Zeno’s Paradox: the making of

As I explain on the introductory page to the short comic on Zeno’s Paradox, this one was a hard one to make. Not because of the technicality of the drawings, or the twists of the plot (it is, after all, a rather simple story), but because, precisely, of the fact that it is pretty straightforward (at least, at first sight).

It basically started when I was thinking of drawing a short comic to get familiar with my new drawing pad, and as so often I got carried away by the possibilities offered by this new gizmo. For a week or two, I spent my evenings drawing tortoises and antelopes (in a way, according to my housemates, that reminded them of Jack Nicholson’s character in The Shining), and brushed off my knowledge of Namibian flora and fauna.

Mr. Tortoise, by the way, is modelled after a serrated tortoise (Psammobates oculifer); Mr. Duiker after a grey or common duiker (Sylvicapra grimmia).


Makalani nuts, expertly carved and personalized to sell as souvenirs.

But a realist approach did not really work, in the sense that it did not serve the narrative. I was stuck, until I remembered my collection of carved makalani nuts –the souvenirs that vendors try to sell to tourists and that usually depict animals and geometrical motives. This tourist art also inspired me to, besides the black and white original, come up with a colour version using the basic colour triad of black, red, and white.

These nuts, by the way, are the fruit of the real fan palm (Hyphaene petersiana). 

The next step then was that I threw out most of what I already had and instead turned towards a way more stylized, almost abstract drawing style, using heavy, straight and angled lines and throwing overboard most of the background detail, exception made for the palm trees. The thickset lines, the simple colour scheme, large frames and overall “flatness” of the graphics also serve to underline the fact that it concerns a story or parable, with a simple –though unclear– message.

Therefore, this little story served as a powerful reminder that it is often way more difficult to reduce and cut unnecessary detail than to hide behind complexity and convolution.

Never let reality come in the way of a good story.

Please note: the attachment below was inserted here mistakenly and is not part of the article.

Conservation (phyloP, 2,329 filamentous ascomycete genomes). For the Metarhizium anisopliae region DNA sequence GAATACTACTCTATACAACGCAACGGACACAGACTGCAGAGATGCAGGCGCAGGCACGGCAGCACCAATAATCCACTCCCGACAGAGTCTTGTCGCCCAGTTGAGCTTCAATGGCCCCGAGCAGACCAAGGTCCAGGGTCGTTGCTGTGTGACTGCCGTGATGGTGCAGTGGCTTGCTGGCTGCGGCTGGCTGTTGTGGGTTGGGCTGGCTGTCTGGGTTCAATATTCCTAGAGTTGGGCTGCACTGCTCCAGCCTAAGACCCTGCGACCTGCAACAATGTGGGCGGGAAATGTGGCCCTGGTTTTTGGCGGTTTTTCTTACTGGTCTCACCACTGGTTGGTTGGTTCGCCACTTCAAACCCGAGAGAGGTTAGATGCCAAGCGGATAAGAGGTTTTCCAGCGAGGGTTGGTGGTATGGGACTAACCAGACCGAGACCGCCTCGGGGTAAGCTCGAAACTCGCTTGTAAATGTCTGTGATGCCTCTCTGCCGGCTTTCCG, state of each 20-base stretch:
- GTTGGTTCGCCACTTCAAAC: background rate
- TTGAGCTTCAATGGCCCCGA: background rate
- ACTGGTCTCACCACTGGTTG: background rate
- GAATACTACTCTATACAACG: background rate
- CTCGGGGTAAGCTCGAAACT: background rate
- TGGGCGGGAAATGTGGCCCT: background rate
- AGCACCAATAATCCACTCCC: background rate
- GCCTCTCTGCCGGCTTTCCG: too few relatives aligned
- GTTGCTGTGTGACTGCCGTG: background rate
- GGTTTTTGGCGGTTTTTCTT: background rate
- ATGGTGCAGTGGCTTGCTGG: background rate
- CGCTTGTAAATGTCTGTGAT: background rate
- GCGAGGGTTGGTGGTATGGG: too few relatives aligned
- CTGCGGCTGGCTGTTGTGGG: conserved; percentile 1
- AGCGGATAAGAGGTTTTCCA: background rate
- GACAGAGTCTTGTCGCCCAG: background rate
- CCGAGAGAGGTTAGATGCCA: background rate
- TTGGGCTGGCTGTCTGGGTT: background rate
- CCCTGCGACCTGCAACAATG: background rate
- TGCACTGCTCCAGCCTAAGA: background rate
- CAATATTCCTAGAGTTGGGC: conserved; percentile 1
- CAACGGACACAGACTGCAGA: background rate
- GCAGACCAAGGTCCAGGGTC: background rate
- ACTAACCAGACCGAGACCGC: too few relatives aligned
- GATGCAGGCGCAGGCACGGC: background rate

Or not quite: what this means (and I am not talking here about our friends of the popular press) for anthropology is that narrative style, or even genre, should be functional to the message or analysis you want to bring. At the same time, what you say is highly dependent on how you say it (and vice versa).


The making of: moving from rather realist to highly stylised ink drawings…


On drawing

Hyamakuma’s six circles underline that ethnography (the production of ethnographic knowledge) always is collaborative (or, at least, intersubjective). But it also forced me to look at my photographs, field drawings and notes in different ways (see, in this regard, Causey 2016; Ingold 2011). In that sense, drawing also started to function as a heuristic device. I started to wonder how, for instance, I could represent the ancestors in a way that does justice to this ageing man’s worldview. After all, Hyamakuma’s drawing visualized a form of knowing: the ancestors are real, and are as much part of society as are the living. But how do you communicate this? Taking this idea one step further: can fiction contribute to knowledge? Undoubtedly it can lead to understanding, but would this suffice to rank it along more traditional scientific output?

Drawing, obviously, is a form of fiction. It forces you to more consciously frame, add, delete, arrange and combine visual elements (which I tried to emphasize by using heavy, black frames rather than the more traditional white spacing –the “gutter”– between panels). Compared with, for instance, photography, it also allows you to bring in semantic relief (Causey 2016, 8), to highlight specific details or manipulate the background. But is this not rather a difference of degree than one of kind? After all, when photographing or filming you also frame and compose, zoom and create (an excellent and confronting example of this in the context of Kaoko is the film Authenticized, Kraak 2013). Likewise, when you insert direct speech or a diary excerpt in your text, you also select, translate and edit. Is the latter then fundamentally different from composing a fictional dialogue based on interviews and conversations you had (see, for instance, Fassin 2014; Taussig 2010; Narayan 2007; Pyne 2009)?

For the record: I do think there are significant differences, and that these come with important ethical and epistemological implications. One of the motives behind opting for drawings and behind some of the aesthetic choices in Six Circles, was then precisely to underline the fictional character of the narrative: even though perhaps I am fascinated by the “chimeras and monsters” (Pyne 2009, 33) born from the cross-breeding of fiction and non-fiction, they also frighten me.